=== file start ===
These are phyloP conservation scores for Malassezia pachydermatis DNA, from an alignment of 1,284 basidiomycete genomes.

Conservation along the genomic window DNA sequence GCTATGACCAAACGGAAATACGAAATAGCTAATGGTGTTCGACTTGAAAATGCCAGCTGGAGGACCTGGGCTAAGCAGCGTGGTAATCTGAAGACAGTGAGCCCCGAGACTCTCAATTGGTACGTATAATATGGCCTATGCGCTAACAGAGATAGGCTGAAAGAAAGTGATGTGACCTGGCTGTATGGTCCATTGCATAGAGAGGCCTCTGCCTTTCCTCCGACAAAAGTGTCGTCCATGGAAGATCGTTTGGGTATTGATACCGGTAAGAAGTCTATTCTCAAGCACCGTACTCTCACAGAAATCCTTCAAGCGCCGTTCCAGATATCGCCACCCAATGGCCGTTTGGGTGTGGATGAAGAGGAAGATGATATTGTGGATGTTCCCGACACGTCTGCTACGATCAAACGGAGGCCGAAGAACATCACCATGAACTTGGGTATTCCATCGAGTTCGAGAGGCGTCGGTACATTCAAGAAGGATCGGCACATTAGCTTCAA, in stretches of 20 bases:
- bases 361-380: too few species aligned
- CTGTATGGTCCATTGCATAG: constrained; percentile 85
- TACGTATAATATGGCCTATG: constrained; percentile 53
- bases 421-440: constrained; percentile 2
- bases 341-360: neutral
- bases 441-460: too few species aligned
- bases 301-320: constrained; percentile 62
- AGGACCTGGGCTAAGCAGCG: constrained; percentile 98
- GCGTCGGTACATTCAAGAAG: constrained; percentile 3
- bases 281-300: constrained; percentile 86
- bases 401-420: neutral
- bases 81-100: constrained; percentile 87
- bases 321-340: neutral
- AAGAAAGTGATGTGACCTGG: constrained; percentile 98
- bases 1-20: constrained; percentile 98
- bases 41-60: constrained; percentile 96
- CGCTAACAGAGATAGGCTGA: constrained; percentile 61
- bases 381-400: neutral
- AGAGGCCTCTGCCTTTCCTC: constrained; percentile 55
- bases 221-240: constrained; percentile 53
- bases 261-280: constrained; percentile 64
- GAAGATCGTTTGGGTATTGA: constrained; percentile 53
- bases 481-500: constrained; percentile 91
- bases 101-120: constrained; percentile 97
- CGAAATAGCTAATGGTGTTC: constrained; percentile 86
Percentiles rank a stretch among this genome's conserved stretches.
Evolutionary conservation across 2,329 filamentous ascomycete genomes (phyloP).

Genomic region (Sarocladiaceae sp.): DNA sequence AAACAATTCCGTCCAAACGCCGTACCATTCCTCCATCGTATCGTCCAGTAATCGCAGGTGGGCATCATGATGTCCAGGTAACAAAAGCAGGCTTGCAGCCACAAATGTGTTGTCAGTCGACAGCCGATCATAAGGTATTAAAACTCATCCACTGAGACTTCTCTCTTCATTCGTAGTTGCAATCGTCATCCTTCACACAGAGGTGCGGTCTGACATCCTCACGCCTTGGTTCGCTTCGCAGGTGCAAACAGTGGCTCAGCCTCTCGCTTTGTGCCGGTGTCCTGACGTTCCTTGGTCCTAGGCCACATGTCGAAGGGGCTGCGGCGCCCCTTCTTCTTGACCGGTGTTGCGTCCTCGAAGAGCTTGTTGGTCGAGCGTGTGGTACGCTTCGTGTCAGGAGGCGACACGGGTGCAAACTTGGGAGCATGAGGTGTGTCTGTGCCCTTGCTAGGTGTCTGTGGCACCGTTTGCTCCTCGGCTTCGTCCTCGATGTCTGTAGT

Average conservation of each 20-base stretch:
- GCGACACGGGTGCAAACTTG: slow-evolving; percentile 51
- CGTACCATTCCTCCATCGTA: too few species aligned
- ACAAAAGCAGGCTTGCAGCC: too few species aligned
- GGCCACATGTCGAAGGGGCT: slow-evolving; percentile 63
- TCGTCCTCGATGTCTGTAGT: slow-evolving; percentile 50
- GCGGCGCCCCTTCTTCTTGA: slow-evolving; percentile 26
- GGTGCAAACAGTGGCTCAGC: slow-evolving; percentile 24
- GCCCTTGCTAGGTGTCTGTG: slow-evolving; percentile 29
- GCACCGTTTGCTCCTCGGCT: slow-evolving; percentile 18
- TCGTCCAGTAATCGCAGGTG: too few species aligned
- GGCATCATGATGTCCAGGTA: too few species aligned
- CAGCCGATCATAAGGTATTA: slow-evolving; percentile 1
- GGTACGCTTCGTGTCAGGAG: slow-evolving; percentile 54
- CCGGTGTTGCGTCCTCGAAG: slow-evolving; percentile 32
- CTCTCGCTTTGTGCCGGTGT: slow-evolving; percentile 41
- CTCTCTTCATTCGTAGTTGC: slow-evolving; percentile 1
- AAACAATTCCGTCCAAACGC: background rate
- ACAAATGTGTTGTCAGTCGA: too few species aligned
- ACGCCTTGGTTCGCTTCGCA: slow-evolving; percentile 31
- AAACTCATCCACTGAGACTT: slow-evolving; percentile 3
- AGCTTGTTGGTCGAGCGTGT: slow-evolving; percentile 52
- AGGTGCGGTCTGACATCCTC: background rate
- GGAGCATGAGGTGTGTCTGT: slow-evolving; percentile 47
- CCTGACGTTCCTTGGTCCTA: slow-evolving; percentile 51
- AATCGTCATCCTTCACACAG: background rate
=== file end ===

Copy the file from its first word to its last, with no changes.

These are phyloP conservation scores for Malassezia pachydermatis DNA, from an alignment of 1,284 basidiomycete genomes.

Conservation along the genomic window DNA sequence GCTATGACCAAACGGAAATACGAAATAGCTAATGGTGTTCGACTTGAAAATGCCAGCTGGAGGACCTGGGCTAAGCAGCGTGGTAATCTGAAGACAGTGAGCCCCGAGACTCTCAATTGGTACGTATAATATGGCCTATGCGCTAACAGAGATAGGCTGAAAGAAAGTGATGTGACCTGGCTGTATGGTCCATTGCATAGAGAGGCCTCTGCCTTTCCTCCGACAAAAGTGTCGTCCATGGAAGATCGTTTGGGTATTGATACCGGTAAGAAGTCTATTCTCAAGCACCGTACTCTCACAGAAATCCTTCAAGCGCCGTTCCAGATATCGCCACCCAATGGCCGTTTGGGTGTGGATGAAGAGGAAGATGATATTGTGGATGTTCCCGACACGTCTGCTACGATCAAACGGAGGCCGAAGAACATCACCATGAACTTGGGTATTCCATCGAGTTCGAGAGGCGTCGGTACATTCAAGAAGGATCGGCACATTAGCTTCAA, in stretches of 20 bases:
- bases 361-380: too few species aligned
- CTGTATGGTCCATTGCATAG: constrained; percentile 85
- TACGTATAATATGGCCTATG: constrained; percentile 53
- bases 421-440: constrained; percentile 2
- bases 341-360: neutral
- bases 441-460: too few species aligned
- bases 301-320: constrained; percentile 62
- AGGACCTGGGCTAAGCAGCG: constrained; percentile 98
- GCGTCGGTACATTCAAGAAG: constrained; percentile 3
- bases 281-300: constrained; percentile 86
- bases 401-420: neutral
- bases 81-100: constrained; percentile 87
- bases 321-340: neutral
- AAGAAAGTGATGTGACCTGG: constrained; percentile 98
- bases 1-20: constrained; percentile 98
- bases 41-60: constrained; percentile 96
- CGCTAACAGAGATAGGCTGA: constrained; percentile 61
- bases 381-400: neutral
- AGAGGCCTCTGCCTTTCCTC: constrained; percentile 55
- bases 221-240: constrained; percentile 53
- bases 261-280: constrained; percentile 64
- GAAGATCGTTTGGGTATTGA: constrained; percentile 53
- bases 481-500: constrained; percentile 91
- bases 101-120: constrained; percentile 97
- CGAAATAGCTAATGGTGTTC: constrained; percentile 86
Percentiles rank a stretch among this genome's conserved stretches.
Evolutionary conservation across 2,329 filamentous ascomycete genomes (phyloP).

Genomic region (Sarocladiaceae sp.): DNA sequence AAACAATTCCGTCCAAACGCCGTACCATTCCTCCATCGTATCGTCCAGTAATCGCAGGTGGGCATCATGATGTCCAGGTAACAAAAGCAGGCTTGCAGCCACAAATGTGTTGTCAGTCGACAGCCGATCATAAGGTATTAAAACTCATCCACTGAGACTTCTCTCTTCATTCGTAGTTGCAATCGTCATCCTTCACACAGAGGTGCGGTCTGACATCCTCACGCCTTGGTTCGCTTCGCAGGTGCAAACAGTGGCTCAGCCTCTCGCTTTGTGCCGGTGTCCTGACGTTCCTTGGTCCTAGGCCACATGTCGAAGGGGCTGCGGCGCCCCTTCTTCTTGACCGGTGTTGCGTCCTCGAAGAGCTTGTTGGTCGAGCGTGTGGTACGCTTCGTGTCAGGAGGCGACACGGGTGCAAACTTGGGAGCATGAGGTGTGTCTGTGCCCTTGCTAGGTGTCTGTGGCACCGTTTGCTCCTCGGCTTCGTCCTCGATGTCTGTAGT

Average conservation of each 20-base stretch:
- GCGACACGGGTGCAAACTTG: slow-evolving; percentile 51
- CGTACCATTCCTCCATCGTA: too few species aligned
- ACAAAAGCAGGCTTGCAGCC: too few species aligned
- GGCCACATGTCGAAGGGGCT: slow-evolving; percentile 63
- TCGTCCTCGATGTCTGTAGT: slow-evolving; percentile 50
- GCGGCGCCCCTTCTTCTTGA: slow-evolving; percentile 26
- GGTGCAAACAGTGGCTCAGC: slow-evolving; percentile 24
- GCCCTTGCTAGGTGTCTGTG: slow-evolving; percentile 29
- GCACCGTTTGCTCCTCGGCT: slow-evolving; percentile 18
- TCGTCCAGTAATCGCAGGTG: too few species aligned
- GGCATCATGATGTCCAGGTA: too few species aligned
- CAGCCGATCATAAGGTATTA: slow-evolving; percentile 1
- GGTACGCTTCGTGTCAGGAG: slow-evolving; percentile 54
- CCGGTGTTGCGTCCTCGAAG: slow-evolving; percentile 32
- CTCTCGCTTTGTGCCGGTGT: slow-evolving; percentile 41
- CTCTCTTCATTCGTAGTTGC: slow-evolving; percentile 1
- AAACAATTCCGTCCAAACGC: background rate
- ACAAATGTGTTGTCAGTCGA: too few species aligned
- ACGCCTTGGTTCGCTTCGCA: slow-evolving; percentile 31
- AAACTCATCCACTGAGACTT: slow-evolving; percentile 3
- AGCTTGTTGGTCGAGCGTGT: slow-evolving; percentile 52
- AGGTGCGGTCTGACATCCTC: background rate
- GGAGCATGAGGTGTGTCTGT: slow-evolving; percentile 47
- CCTGACGTTCCTTGGTCCTA: slow-evolving; percentile 51
- AATCGTCATCCTTCACACAG: background rate